Last week, in a 289-137 vote the House of Representatives overwhelmingly voted in favor of a bill that would require a comprehensive background check to be conducted for every Syrian and Iraqi seeking refugee admission to the United States. Among its provisions, the bill, better known as the American Security Against Foreign Enemies Act of 2015 (American SAFE Act of 2015) will require supplemental certifications and background investigations to be conducted before a Syrian or Iraqi refugee can be admitted to the United States. These additional security protocols will require multiple federal government agencies to work together in order to determine whether 1) such an alien poses a threat to the national security of the United States and 2) whether it is in the public interest of the United States to admit the alien based on the findings of the security checks conducted. The bill received overwhelming support from Democrats and Republicans alike amid the recent terrorist attacks claimed by ISIS leaving 129 dead and 353 wounded in the city of Paris. Though the bill will need to pass through the Senate before it can become law, the House’s overwhelming support for the bill has blocked the President from using his veto power.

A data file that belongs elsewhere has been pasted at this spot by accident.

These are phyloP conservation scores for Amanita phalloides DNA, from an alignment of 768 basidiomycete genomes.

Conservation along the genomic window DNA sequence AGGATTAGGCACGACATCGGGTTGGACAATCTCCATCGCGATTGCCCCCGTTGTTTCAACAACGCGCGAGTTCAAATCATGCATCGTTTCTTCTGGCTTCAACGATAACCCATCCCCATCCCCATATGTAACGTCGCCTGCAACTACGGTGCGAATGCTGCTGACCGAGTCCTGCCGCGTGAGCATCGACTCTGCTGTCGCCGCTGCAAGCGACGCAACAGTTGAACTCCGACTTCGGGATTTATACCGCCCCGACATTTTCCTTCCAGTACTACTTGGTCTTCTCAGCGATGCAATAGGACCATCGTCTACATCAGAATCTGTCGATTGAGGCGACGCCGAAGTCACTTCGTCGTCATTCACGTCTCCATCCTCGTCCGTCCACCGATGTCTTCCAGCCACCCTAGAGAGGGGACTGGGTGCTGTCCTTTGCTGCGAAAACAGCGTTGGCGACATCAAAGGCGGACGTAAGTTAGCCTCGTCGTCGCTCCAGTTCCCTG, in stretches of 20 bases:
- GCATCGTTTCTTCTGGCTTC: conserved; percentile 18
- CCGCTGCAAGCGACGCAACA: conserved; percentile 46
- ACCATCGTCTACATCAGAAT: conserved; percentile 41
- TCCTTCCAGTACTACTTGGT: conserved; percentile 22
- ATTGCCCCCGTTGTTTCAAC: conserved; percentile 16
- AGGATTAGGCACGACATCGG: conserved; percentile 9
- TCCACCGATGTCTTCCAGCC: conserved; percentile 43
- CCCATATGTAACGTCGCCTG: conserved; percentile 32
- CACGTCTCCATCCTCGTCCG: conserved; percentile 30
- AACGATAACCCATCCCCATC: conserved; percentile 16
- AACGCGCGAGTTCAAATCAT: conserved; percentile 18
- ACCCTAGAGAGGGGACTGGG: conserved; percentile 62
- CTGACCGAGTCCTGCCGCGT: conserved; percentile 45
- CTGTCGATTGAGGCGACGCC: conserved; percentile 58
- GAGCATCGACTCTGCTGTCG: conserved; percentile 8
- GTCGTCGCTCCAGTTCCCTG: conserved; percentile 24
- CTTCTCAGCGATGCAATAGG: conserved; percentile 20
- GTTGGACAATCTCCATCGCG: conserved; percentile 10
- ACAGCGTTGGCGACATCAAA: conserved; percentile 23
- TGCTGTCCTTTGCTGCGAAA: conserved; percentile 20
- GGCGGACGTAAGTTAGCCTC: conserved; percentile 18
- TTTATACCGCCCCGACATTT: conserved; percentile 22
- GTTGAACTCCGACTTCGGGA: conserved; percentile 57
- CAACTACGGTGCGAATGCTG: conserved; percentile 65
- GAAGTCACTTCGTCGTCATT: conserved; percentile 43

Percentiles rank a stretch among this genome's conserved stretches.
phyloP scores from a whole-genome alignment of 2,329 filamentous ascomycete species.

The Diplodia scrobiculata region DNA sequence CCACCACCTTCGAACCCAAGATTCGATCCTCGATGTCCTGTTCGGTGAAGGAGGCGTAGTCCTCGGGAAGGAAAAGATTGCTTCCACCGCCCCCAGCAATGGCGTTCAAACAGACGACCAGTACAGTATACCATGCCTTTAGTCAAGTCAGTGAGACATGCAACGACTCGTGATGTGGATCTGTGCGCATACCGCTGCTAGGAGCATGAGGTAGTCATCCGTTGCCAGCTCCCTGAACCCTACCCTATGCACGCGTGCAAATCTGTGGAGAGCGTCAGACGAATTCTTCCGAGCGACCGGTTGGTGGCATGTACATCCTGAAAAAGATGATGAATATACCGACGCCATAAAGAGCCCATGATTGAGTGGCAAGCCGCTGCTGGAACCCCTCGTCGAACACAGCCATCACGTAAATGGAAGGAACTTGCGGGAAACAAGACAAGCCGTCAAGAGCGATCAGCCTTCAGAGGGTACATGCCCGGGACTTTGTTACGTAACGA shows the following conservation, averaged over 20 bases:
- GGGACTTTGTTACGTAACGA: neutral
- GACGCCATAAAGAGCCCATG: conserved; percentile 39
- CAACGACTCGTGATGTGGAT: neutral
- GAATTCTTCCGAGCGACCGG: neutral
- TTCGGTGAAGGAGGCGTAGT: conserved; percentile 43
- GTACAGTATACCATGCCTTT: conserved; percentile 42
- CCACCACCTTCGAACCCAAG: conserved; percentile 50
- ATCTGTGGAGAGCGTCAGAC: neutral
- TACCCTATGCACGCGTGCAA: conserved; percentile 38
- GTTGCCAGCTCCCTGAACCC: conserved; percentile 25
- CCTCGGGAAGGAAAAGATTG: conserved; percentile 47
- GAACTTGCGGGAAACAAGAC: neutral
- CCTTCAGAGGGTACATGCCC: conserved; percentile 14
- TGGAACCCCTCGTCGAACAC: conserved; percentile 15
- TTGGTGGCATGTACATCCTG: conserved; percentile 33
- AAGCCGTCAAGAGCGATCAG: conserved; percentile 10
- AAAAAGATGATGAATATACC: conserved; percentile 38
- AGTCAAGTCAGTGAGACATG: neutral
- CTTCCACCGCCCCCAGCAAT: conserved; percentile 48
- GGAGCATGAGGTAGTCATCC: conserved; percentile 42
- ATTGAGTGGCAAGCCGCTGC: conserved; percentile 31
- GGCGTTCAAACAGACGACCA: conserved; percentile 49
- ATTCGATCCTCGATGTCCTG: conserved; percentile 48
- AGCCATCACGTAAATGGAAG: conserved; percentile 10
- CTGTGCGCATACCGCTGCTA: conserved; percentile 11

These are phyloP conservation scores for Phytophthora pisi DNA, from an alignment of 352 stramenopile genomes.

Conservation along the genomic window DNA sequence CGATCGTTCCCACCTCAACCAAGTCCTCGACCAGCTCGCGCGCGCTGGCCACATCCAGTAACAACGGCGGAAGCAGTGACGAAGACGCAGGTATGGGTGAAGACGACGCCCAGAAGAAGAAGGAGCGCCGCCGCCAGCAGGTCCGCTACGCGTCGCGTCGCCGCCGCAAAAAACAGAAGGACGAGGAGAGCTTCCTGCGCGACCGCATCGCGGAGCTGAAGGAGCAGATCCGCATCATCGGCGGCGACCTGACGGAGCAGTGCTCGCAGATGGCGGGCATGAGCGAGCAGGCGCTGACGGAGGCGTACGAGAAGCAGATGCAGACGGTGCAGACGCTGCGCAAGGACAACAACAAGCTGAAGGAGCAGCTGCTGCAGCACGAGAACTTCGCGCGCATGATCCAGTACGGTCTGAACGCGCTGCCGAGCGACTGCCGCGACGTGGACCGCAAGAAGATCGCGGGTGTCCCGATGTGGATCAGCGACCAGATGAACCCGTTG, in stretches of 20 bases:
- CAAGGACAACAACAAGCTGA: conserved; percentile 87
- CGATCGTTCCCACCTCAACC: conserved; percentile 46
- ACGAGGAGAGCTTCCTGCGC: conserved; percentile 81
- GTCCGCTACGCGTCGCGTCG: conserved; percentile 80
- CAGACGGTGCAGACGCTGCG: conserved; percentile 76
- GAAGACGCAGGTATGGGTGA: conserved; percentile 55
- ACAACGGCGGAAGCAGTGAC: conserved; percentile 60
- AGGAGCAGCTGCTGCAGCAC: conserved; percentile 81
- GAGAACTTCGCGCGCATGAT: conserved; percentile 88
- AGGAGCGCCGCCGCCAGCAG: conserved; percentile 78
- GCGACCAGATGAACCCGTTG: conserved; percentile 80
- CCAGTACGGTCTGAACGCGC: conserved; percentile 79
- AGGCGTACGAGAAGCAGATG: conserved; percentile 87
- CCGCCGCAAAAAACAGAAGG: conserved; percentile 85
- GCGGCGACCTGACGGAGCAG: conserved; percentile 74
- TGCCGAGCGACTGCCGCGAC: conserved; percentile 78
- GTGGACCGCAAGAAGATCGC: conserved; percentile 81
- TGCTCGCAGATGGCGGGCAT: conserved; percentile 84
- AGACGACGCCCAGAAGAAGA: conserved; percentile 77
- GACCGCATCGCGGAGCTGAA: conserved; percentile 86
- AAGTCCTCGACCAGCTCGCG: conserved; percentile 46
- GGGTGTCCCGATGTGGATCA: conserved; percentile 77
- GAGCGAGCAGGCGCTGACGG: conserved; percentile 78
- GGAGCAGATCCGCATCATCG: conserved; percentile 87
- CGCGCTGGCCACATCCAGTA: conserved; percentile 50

Specifically, the bill will apply only to Syrian and Iraqi nationals referred to in the bill as ‘covered aliens.’ A covered alien means any alien applying for admission to the United States who is either a) a national or resident of Iraq or Syria b) has no nationality but whose country of last habitual residence is Iraq or Syria c) has been present in Iraq or Syria at anytime on or after March 1, 2011.
According to the bill introduced by Homeland Security Committee Chairman Michael McCaul and Congressman Richard Hudson, Syrian and Iraqi aliens seeking admittance to the United States as refugees may not be admitted until:
1) The Director of the Federal Bureau of Investigation certifies that a background investigation has been conducted of each refugee, that is sufficient to determine whether the alien is a threat to U.S. national security;
2) The Secretary of Homeland Security, along with the FBI Director and Director of National Intelligence must report to Congress certifying that each refugee does not pose a security threat to the United States;
Additionally, the bill introduces additional safeguards to ensure accountability of government officials, compliance, and to instill good governance practices:
3) The Inspector General of the Department of Homeland security must oversee refugee approvals to ensure safety and compliance protocols;
4) The Secretary of Homeland Security must provide a monthly report to members of Congress monitoring the number of applications for refugee admissions for these aliens, and the number of certifications conducted/waiting to be conducted.
For more information on the refugee application process and any other questions please contact us.